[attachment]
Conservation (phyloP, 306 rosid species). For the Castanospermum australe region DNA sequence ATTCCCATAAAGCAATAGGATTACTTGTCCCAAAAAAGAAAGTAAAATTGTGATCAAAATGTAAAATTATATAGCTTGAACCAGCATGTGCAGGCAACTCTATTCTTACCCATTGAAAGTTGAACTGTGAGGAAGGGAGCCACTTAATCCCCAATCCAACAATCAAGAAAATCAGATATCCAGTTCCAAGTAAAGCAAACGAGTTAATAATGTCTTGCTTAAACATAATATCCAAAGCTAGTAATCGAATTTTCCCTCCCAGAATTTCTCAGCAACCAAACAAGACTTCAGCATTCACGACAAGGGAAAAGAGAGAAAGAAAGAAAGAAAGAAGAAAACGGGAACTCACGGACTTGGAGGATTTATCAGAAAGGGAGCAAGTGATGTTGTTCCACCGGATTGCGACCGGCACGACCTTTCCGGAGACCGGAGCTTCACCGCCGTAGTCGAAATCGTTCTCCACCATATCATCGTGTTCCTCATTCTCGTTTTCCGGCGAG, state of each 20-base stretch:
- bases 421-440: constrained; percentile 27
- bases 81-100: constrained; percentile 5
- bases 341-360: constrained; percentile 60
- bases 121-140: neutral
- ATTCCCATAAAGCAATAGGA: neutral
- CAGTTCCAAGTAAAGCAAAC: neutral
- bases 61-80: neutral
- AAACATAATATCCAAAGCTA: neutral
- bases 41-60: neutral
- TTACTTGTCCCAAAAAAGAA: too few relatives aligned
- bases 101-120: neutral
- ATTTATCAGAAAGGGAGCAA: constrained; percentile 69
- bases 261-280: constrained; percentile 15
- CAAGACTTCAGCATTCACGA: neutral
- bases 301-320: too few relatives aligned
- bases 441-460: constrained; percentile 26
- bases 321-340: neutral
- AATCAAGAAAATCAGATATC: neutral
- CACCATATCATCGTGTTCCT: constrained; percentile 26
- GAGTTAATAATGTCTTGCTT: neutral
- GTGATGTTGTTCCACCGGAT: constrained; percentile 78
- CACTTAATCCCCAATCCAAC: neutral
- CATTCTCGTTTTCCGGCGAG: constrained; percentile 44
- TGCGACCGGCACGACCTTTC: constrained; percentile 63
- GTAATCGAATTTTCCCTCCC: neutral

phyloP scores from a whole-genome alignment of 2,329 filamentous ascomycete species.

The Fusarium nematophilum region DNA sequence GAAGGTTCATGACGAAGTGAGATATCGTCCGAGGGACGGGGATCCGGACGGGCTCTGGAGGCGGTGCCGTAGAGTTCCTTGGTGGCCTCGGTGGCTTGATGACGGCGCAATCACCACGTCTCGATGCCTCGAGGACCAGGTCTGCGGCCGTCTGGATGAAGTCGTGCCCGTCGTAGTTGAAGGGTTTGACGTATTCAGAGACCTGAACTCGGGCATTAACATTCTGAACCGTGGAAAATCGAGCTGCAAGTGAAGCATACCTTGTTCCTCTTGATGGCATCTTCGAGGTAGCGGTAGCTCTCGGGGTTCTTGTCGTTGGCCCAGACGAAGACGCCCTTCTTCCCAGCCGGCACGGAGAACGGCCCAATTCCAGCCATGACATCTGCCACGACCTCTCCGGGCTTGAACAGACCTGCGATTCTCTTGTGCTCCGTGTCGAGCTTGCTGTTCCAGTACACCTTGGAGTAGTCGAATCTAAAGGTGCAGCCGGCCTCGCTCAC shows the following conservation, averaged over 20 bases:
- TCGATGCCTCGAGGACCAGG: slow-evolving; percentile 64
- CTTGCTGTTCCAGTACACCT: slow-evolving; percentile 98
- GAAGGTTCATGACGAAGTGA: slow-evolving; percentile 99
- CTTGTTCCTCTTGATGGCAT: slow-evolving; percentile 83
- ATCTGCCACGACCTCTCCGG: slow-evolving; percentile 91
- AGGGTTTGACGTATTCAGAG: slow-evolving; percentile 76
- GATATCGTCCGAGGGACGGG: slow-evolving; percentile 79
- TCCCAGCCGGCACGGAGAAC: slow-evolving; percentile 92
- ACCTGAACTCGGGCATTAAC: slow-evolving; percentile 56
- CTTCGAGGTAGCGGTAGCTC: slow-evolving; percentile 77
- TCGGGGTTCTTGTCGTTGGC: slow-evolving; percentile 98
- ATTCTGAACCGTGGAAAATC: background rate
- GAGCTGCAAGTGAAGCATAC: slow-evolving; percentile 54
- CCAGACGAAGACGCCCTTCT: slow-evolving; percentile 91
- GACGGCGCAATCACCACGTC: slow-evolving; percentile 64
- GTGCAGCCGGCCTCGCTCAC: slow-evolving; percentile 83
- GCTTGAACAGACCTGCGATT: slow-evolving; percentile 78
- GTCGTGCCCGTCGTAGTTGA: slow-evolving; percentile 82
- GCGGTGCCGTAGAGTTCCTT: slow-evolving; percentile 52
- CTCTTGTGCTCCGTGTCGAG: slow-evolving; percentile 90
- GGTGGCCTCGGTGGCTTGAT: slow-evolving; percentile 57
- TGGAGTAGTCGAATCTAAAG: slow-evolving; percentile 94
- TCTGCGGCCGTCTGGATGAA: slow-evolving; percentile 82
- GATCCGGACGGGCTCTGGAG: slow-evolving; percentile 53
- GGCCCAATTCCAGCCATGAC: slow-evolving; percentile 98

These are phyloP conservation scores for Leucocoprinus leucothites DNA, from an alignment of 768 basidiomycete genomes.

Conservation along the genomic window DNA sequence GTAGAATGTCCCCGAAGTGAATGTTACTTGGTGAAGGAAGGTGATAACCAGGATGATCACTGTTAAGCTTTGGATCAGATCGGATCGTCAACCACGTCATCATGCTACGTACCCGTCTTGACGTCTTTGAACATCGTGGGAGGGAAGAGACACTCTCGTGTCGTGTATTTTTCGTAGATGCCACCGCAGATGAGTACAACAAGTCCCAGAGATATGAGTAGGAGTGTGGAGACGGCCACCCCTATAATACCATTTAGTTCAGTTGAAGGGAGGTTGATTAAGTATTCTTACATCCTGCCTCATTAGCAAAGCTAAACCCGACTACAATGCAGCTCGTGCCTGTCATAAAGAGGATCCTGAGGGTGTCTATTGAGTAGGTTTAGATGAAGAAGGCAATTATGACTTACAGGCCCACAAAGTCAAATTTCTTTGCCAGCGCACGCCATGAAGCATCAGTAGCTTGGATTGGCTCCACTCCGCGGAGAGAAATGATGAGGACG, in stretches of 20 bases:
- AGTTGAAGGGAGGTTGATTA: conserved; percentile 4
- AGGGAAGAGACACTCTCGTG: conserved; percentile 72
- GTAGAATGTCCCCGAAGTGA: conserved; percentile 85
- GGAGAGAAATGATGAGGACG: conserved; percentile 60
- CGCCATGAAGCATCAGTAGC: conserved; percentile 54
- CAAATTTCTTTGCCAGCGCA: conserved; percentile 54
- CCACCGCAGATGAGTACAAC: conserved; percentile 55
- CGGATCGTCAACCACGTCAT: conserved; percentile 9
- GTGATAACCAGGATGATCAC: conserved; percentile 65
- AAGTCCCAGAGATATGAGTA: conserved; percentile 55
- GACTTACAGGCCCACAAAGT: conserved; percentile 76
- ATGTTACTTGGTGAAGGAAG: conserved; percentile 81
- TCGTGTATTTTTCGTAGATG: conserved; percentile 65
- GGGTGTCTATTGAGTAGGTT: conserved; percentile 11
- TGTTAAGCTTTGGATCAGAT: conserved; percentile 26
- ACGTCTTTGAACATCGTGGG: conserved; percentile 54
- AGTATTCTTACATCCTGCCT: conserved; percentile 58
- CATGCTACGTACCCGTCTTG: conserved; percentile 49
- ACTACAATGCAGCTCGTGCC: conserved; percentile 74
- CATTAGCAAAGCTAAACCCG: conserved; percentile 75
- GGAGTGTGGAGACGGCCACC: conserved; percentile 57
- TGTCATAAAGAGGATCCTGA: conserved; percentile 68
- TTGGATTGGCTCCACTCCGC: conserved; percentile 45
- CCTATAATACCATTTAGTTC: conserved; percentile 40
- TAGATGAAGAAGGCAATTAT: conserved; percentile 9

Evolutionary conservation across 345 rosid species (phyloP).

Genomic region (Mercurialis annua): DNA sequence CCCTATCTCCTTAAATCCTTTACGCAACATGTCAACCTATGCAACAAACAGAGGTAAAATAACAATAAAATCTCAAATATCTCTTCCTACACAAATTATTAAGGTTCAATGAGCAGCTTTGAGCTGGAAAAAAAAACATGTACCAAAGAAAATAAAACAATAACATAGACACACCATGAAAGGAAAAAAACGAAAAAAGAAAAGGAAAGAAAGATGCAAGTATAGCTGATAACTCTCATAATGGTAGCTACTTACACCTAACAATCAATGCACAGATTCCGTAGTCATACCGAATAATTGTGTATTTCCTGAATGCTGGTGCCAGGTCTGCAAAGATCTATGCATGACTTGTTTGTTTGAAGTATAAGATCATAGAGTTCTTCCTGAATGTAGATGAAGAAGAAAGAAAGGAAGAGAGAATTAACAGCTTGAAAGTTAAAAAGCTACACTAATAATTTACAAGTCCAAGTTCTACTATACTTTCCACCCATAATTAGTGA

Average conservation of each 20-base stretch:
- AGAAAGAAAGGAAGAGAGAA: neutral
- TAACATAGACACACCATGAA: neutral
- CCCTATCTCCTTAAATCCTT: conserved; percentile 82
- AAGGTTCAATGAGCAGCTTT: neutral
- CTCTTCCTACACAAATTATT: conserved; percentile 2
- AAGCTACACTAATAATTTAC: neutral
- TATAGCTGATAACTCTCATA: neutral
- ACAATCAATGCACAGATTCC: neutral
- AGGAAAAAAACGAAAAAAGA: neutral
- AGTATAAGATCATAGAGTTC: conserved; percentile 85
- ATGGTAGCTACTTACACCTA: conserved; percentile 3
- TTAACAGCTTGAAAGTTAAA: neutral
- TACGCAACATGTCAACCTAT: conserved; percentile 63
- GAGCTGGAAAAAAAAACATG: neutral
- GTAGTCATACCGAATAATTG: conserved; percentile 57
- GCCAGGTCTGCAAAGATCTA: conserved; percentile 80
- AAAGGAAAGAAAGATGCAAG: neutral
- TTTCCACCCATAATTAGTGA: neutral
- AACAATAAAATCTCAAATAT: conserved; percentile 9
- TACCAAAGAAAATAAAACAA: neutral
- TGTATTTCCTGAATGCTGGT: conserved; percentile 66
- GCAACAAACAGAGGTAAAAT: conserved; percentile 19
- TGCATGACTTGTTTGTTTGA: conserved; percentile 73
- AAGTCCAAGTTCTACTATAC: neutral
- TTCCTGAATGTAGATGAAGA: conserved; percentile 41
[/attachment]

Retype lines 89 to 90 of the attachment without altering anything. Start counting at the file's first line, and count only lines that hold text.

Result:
- AAGCTACACTAATAATTTAC: neutral
- TATAGCTGATAACTCTCATA: neutral